Attorney illuminates Route 40's tale

| Saturday, June 16, 2012, 4:52 p.m.

The Friends of Fort Necessity recently hosted a lecture by attorney Ted Sky on the legacies of the National Road, now known as Route 40.

Sky said the road has legal significance because it was the first federally funded interstate highway.

Conceptualized in the early 1790s, the road generated a Constitutional conflict regarding federal power versus the power of the states through which the road would run.

The biggest question, Sky pointed out, was who would pay for it.

"Article 1, Section 8 of the Constitution grants Congress the authority to fund projects of national interest," Sky said. "Two of our founding fathers took opposite sides on this issue. Alexander Hamilton was for the National Road; he believed that the United States should expand manufacturing and be more than just an agricultural area."

Sky explained the opposing view, championed by the father of the Constitution, James Madison.

"Madison was concerned that Hamilton's broad interpretation of the Constitution would undermine the clause regarding 'projects of national interest.' Madison thought that such an interpretation would grant Congress unlimited power. "

In 1806, during the Jefferson administration, Congress authorized funds to construct the road from Cumberland, Md., to Wheeling, Va. Jefferson shared Madison's concern's about excessive federal power; however, he believed that in the case of the road, states had sufficient autonomy over their lands.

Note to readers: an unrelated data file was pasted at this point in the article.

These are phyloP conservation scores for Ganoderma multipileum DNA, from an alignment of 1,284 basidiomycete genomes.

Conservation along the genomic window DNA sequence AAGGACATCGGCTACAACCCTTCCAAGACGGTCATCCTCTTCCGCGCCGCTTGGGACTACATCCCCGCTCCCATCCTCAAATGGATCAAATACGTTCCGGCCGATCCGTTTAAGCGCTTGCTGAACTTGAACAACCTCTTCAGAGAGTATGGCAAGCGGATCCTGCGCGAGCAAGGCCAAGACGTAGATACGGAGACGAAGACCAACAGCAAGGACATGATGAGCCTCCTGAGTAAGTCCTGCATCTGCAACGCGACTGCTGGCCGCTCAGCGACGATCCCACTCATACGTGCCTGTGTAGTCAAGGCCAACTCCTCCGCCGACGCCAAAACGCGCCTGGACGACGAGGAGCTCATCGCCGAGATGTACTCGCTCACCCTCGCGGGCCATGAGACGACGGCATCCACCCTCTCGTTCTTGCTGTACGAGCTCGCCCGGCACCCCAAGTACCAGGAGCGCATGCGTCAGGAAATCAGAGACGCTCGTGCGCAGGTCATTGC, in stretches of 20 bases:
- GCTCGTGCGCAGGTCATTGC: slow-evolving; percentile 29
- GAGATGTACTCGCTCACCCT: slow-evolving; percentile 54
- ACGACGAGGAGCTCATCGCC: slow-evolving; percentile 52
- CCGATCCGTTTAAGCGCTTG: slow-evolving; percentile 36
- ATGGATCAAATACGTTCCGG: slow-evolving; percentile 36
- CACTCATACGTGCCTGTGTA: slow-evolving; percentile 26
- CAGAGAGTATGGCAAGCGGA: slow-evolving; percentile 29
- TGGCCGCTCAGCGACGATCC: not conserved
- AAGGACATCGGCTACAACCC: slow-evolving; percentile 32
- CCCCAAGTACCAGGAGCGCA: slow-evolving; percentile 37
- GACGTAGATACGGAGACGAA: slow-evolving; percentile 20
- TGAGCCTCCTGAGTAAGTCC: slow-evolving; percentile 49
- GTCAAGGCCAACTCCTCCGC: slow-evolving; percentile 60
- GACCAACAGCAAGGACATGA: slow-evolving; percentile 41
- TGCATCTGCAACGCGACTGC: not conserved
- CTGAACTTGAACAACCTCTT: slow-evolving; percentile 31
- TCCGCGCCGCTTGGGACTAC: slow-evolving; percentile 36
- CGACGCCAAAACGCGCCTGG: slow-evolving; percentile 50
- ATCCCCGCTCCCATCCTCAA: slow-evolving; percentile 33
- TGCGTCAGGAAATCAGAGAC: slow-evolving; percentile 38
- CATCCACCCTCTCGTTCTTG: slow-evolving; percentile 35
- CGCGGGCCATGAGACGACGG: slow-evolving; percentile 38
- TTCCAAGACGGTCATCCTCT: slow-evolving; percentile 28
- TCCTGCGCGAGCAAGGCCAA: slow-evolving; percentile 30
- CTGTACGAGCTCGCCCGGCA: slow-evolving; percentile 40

Jefferson's successors, James Madison and James Monroe, would continue work on the road. Madison was willing to allocate funds for the construction of the road, but vetoed a bill which allocated funds for repair of the road. Monroe was able to establish balance between state's autonomy and federal power to continue building and improving the road by allowing states to administer the government funds as the states saw fit.

Sky pointed out that the road has cultural significance, as well.

"The first perspective focuses on life along the road in Pennsylvania and the other states that it served during the early 19th century. The written recollections of the builders, the wagon and stage drivers, the tavern keepers, the settlers, and the visitors, including visitors from abroad, give us a sense of the culture of the road in its prime."

He said that the road represented a search for national unity.

"The continuing search for national unity, for which the road was a symbol, was also an aspect of its culture. The theme was frequently sounded by the presidents who presided over the construction of the road beginning in 1811."

Sky said that the road can play a vital role in encouraging tourism to this area.

"The historical and cultural significance of the road should encourage tourists to visit the area to learn more about it," he said. "In so doing, many will frequent the motels, resorts, restaurants and business establishments along the road."

He contends there are many steps people can take to preserve the legacy of the road, including visiting museums, educational centers, taverns, houses and other sites along U.S. 40, participating in events such as National Pike Days, working with related organizations and developing and carrying out projects for student participation in schools and other educational institutions.

"Just as in the National Road era, the entire community needs to be involved in legacy preservation along with all levels of government, business, education, and nonprofit enterprise in a cooperative and integrated effort." Sky said. "Those so engaged are deserving of much commendation."

Sky is a distinguished lecturer at the Columbus School of Law at the Catholic University of America in Washington.

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